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Like many new parents, Pam, and her husband, Joe, chalked these differences up to Joshua’s unique personality and speed of development. They assumed Joshua’s desire to play with one toy for hours at a time or his avoidance of eye contact was just his quirky behavior, and nothing to be too concerned about.

At their son’s two-year checkup, however, the pediatrician suggested Joe and Pam have Joshua evaluated, and after several appointments, interviews and therapy, a specialist at the Cleveland Clinic diagnosed their son with moderate autism.

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Nobody should ever have to choose between tampons and a meal

You are out and about and the dreaded “time of the month” has arrived unexpectedly; you go to use the restroom, only to discover, as you desperately fumble through your purse, that you don’t have any menstrual products on hand. You scramble around for spare change, and thankfully, the bathrooms vending machine has some tampons available.

Crisis averted.

Nobody Should Ever Have To Choose Between Tampons And A Meal

Plenty of us have been there, and can relate to the awful feeling of not having period supplies on hand when we need them. We can usually rely on having enough cash to purchase what we need from a local drug store, or even ask a friend. Someone we know always has a spare.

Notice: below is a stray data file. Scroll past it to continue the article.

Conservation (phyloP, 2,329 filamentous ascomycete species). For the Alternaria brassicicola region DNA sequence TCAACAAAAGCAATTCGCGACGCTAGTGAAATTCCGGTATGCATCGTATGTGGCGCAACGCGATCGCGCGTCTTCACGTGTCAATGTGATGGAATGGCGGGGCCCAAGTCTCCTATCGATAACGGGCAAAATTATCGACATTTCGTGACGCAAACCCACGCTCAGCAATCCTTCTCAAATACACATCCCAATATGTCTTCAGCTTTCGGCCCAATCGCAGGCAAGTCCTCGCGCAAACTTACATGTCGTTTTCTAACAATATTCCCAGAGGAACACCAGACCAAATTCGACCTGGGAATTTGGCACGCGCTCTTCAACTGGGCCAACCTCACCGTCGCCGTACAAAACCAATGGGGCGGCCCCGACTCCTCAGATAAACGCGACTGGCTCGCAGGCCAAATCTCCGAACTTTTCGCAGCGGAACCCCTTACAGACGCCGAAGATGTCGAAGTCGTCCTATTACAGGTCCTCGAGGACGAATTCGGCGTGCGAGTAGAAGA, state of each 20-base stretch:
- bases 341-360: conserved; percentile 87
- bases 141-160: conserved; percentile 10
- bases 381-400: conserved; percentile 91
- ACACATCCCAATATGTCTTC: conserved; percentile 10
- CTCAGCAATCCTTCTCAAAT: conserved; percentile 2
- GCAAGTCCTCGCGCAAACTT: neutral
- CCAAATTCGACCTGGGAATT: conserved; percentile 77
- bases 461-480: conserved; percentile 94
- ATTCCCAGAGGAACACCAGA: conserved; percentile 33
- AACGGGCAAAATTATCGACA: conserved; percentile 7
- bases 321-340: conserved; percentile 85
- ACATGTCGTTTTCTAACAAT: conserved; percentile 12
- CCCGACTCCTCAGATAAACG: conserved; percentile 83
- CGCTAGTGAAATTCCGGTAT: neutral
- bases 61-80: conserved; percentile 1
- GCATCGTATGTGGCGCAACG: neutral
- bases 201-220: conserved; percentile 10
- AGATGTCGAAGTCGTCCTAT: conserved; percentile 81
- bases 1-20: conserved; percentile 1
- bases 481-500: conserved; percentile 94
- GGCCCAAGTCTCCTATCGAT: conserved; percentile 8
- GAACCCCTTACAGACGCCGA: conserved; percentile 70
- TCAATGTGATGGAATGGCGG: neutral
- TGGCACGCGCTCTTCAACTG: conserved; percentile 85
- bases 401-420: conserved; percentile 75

But, what if it weren’t so easy? What if having your period meant searching around for spare pieces of cardboard so you wouldn’t have to bleed everywhere? What if it meant choosing between buying food or buying menstrual products? Continue reading

D.C. foundation brings joy of play to homeless youth

When you think about the basic needs of children, your mind probably goes to food, clothing and shelter. The things all humans need for survival. If you were to help the millions of homeless children in the United States, you might, rightfully, give some canned goods to a local food bank, or donate some blankets to an area shelter. These basic needs are something many of us can easily provide for our own children, and ones we easily take for granted.